Orla Doyle Barrington Lecture

(from email by Sean Lyons)

A meeting of the Statistical & Social Inquiry Society of Ireland will take place on Wednesday, 18th April 2012, starting at 6:00 pm, in the Royal Irish Academy, 19 Dawson Street, Dublin 2. Dr Orla Doyle (UCD School of Economics and Geary Institute) will present a paper titled Breaking the Cycle of Deprivation: An Experimental Evaluation of an Early Childhood Intervention.

The abstract is set out below and a draft of the paper is available here.

Abstract:
Deprivation early in life has multiple long term consequences for both the individual and society. An increasing body of evidence finds that targeted, early interventions aimed at at-risk children and their families can reduce socioeconomic inequalities in children’s skills and capabilities. This paper describes a randomised control trial (RCT) evaluation of a five-year preventative programme which aims to improve the school readiness skills of socioeconomically disadvantaged children. The Preparing for Life (PFL) programme is one of the first studies in Ireland to use random assignment to experimentally modify the environment of high risk families and track its impact over time. This paper describes the design and motivation for the study, the randomisation procedure adopted and the baseline data collected. Using Monte Carlo permutation testing, it finds that the randomisation procedure was successful as there are no systematic differences between the treatment and control groups at baseline. This indicates that future analysis of treatment effects over the course of the five year evaluation can be causally attributed to the programme and used to determine the impact of Preparing for Life on children’s school readiness skills.

8 thoughts on “Orla Doyle Barrington Lecture”

  1. This looks like a really interesting paper. Any focus on deprivation at this stage is welcome. I mean, the silence by economists on yesterdays findings by the credit union on the impact of the crisis on distribution (and by default, aggregate demand) is deafening.

  2. I would also suggest potential middleclass teenagars be given at least a 1 year intensive course on the dangers of finance and its insidious influence indeed dominance of all political & social affairs.
    Indeed the core motto would be “Do not believe what it says on the tin.”
    To even question the motives of your teachers.
    Believe nothing before you internalise your thoughts using logic & scepticism of all things.

    This role will be especially important when this depression generation are all dead – when the cycle is likely to start again if civilisation still exists during that time.
    As this is when the Larry Summers / Grima Wormtongue characters are likely to have most influence while whispering “advice” into weak Kings ears.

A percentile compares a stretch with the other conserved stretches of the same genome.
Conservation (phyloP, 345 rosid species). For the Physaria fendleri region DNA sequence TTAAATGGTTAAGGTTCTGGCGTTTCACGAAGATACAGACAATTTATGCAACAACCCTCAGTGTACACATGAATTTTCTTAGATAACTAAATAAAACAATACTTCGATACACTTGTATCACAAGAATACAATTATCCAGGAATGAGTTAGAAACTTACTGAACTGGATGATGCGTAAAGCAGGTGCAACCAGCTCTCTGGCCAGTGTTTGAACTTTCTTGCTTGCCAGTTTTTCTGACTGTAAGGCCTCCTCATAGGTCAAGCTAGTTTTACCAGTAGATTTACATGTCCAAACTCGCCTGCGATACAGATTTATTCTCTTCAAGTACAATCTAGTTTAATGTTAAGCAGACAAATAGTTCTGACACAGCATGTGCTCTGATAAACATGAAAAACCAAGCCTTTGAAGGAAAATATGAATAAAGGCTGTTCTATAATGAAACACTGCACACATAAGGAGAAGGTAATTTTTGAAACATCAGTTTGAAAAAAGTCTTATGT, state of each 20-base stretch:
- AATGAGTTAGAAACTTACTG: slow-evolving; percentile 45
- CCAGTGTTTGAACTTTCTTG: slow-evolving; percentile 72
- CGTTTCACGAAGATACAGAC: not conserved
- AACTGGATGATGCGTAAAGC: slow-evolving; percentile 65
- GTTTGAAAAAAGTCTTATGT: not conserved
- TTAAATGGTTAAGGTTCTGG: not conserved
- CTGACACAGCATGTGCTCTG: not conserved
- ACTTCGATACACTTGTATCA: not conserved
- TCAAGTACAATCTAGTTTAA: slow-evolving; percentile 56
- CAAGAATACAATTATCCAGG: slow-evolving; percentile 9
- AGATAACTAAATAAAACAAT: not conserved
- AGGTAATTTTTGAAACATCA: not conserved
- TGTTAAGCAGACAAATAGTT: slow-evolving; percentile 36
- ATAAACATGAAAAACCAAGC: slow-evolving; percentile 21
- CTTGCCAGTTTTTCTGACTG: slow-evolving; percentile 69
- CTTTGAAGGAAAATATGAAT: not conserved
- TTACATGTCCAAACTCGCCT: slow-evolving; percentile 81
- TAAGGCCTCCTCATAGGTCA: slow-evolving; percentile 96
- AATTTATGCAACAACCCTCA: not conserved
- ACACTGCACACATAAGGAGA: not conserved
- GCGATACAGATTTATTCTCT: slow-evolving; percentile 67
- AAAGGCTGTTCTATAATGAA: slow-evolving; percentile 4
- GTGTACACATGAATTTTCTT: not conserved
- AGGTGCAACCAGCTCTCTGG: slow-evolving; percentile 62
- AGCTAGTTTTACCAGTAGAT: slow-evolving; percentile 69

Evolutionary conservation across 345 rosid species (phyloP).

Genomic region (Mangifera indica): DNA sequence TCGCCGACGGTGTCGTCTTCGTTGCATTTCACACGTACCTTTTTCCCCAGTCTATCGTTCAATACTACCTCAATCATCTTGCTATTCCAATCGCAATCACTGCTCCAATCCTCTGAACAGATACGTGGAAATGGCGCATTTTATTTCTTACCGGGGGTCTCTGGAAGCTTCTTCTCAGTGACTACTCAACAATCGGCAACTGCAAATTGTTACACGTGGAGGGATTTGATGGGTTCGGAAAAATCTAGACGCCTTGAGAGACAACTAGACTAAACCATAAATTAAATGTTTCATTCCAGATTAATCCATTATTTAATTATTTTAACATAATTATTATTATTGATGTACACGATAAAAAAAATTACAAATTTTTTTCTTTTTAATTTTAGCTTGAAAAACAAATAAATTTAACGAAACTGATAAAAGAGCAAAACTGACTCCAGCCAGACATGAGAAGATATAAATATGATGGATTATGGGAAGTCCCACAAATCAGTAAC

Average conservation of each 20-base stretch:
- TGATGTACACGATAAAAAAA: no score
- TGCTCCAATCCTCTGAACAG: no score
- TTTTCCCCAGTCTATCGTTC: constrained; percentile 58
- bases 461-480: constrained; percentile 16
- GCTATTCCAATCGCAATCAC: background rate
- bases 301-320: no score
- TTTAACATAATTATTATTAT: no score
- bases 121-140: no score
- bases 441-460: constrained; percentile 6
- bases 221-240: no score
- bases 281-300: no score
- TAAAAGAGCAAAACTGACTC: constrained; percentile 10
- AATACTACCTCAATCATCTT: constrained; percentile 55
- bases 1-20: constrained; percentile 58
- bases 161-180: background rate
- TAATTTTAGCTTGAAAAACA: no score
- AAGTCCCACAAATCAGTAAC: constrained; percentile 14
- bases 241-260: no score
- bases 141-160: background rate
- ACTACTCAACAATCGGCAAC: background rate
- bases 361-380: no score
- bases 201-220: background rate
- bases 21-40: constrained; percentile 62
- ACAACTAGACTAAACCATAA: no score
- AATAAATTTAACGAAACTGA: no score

3. I have a prob in opening file? Others?

    Sounds like very useful work; as it is well known that key predictors of outcomes around here are [i] social class, and [ii] ability – and I suspect the former is a greater predictor.

  4. @ DO’D

    Eventually got it open but no Tables or graphs – error message from adobe.

    ‘Specifically, the one-to-one mentoring component of the PFL programme will
    promote change in parents’ knowledge, attitudes and well-being, ultimately influencing the child’s development. For example, it is hypothesised that parents involved in the programme will learn more about healthy child development and how to nurture it, they will develop higher aspirations for their children, they will have better physical health themselves and their
    self-confidence will increase (Preparing for Life & The Northside Partnership, 2008).

    These factors will have a positive impact on parental psychological well-being and morale, which in turn will contribute to increased enjoyment of parenting and the development of a more positive relationship and attachment style to their children.’

    I couldn’t agree more – anything would be better than Eastenders levels of parental instruction and role models.

  5. @ Dork

    “I would also suggest potential middleclass teenagars be given at least a 1 year intensive course on the dangers of finance and its insidious influence indeed dominance of all political & social affairs.”

    Everyone should learn about finance.
    And re insidious influence how about this ? China but so relevant to Ireland.

    http://www.ft.com/cms/s/0/8a424d3a-8557-11e1-a75a-00144feab49a.html#ixzz1sNXzRujq

    “If they don’t release enough evidence on Bo’s crimes then the public will assume he was a good, upright official who is just being persecuted,” says Mr Li from Brookings. “But if they release too many sordid details then everyone will ask how such people could be the top leaders of the country and they will suspect that all the others are like this, too.”

  6. For some reason, Firefox has a problem with the figures. If you download the document and open it in a pdf reader it seems to work. It also seems to work in other browsers.

  7. “The Pope’s Children have fallen into an increasingly classless society where, like our dear leader Bertie Ahern, anyone can make it. ”

    McWilliams, 2005

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